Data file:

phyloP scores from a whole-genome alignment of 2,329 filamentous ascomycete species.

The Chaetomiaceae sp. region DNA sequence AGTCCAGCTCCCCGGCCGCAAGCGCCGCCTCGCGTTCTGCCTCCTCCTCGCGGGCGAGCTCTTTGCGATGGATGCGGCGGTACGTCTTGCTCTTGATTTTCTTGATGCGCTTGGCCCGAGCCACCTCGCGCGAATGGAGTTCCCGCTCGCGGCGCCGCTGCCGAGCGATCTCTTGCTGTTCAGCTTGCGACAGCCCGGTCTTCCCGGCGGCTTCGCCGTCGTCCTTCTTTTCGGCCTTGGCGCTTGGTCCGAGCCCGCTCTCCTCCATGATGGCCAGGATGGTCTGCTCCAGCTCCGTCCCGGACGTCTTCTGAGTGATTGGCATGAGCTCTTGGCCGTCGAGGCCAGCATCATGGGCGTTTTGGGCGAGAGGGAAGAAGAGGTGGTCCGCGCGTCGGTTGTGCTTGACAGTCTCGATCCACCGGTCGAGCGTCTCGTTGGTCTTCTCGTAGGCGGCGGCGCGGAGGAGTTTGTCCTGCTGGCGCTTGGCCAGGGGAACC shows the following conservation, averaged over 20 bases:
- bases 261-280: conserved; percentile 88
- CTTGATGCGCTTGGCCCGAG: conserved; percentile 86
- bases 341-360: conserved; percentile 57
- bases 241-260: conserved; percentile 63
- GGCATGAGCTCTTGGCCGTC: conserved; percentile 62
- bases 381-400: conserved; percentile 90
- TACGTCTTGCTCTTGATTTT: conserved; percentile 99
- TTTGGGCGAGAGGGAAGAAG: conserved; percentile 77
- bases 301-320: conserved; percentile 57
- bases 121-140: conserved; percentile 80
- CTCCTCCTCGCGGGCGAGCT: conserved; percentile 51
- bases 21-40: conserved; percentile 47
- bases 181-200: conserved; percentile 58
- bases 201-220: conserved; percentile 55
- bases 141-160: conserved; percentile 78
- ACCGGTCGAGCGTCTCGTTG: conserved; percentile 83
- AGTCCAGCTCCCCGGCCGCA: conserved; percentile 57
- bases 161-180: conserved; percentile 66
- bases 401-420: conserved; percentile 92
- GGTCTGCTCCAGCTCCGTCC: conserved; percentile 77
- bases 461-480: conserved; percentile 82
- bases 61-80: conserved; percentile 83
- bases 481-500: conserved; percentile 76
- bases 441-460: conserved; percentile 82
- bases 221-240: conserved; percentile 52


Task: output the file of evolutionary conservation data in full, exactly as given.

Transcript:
phyloP scores from a whole-genome alignment of 2,329 filamentous ascomycete species.

The Chaetomiaceae sp. region DNA sequence AGTCCAGCTCCCCGGCCGCAAGCGCCGCCTCGCGTTCTGCCTCCTCCTCGCGGGCGAGCTCTTTGCGATGGATGCGGCGGTACGTCTTGCTCTTGATTTTCTTGATGCGCTTGGCCCGAGCCACCTCGCGCGAATGGAGTTCCCGCTCGCGGCGCCGCTGCCGAGCGATCTCTTGCTGTTCAGCTTGCGACAGCCCGGTCTTCCCGGCGGCTTCGCCGTCGTCCTTCTTTTCGGCCTTGGCGCTTGGTCCGAGCCCGCTCTCCTCCATGATGGCCAGGATGGTCTGCTCCAGCTCCGTCCCGGACGTCTTCTGAGTGATTGGCATGAGCTCTTGGCCGTCGAGGCCAGCATCATGGGCGTTTTGGGCGAGAGGGAAGAAGAGGTGGTCCGCGCGTCGGTTGTGCTTGACAGTCTCGATCCACCGGTCGAGCGTCTCGTTGGTCTTCTCGTAGGCGGCGGCGCGGAGGAGTTTGTCCTGCTGGCGCTTGGCCAGGGGAACC shows the following conservation, averaged over 20 bases:
- bases 261-280: conserved; percentile 88
- CTTGATGCGCTTGGCCCGAG: conserved; percentile 86
- bases 341-360: conserved; percentile 57
- bases 241-260: conserved; percentile 63
- GGCATGAGCTCTTGGCCGTC: conserved; percentile 62
- bases 381-400: conserved; percentile 90
- TACGTCTTGCTCTTGATTTT: conserved; percentile 99
- TTTGGGCGAGAGGGAAGAAG: conserved; percentile 77
- bases 301-320: conserved; percentile 57
- bases 121-140: conserved; percentile 80
- CTCCTCCTCGCGGGCGAGCT: conserved; percentile 51
- bases 21-40: conserved; percentile 47
- bases 181-200: conserved; percentile 58
- bases 201-220: conserved; percentile 55
- bases 141-160: conserved; percentile 78
- ACCGGTCGAGCGTCTCGTTG: conserved; percentile 83
- AGTCCAGCTCCCCGGCCGCA: conserved; percentile 57
- bases 161-180: conserved; percentile 66
- bases 401-420: conserved; percentile 92
- GGTCTGCTCCAGCTCCGTCC: conserved; percentile 77
- bases 461-480: conserved; percentile 82
- bases 61-80: conserved; percentile 83
- bases 481-500: conserved; percentile 76
- bases 441-460: conserved; percentile 82
- bases 221-240: conserved; percentile 52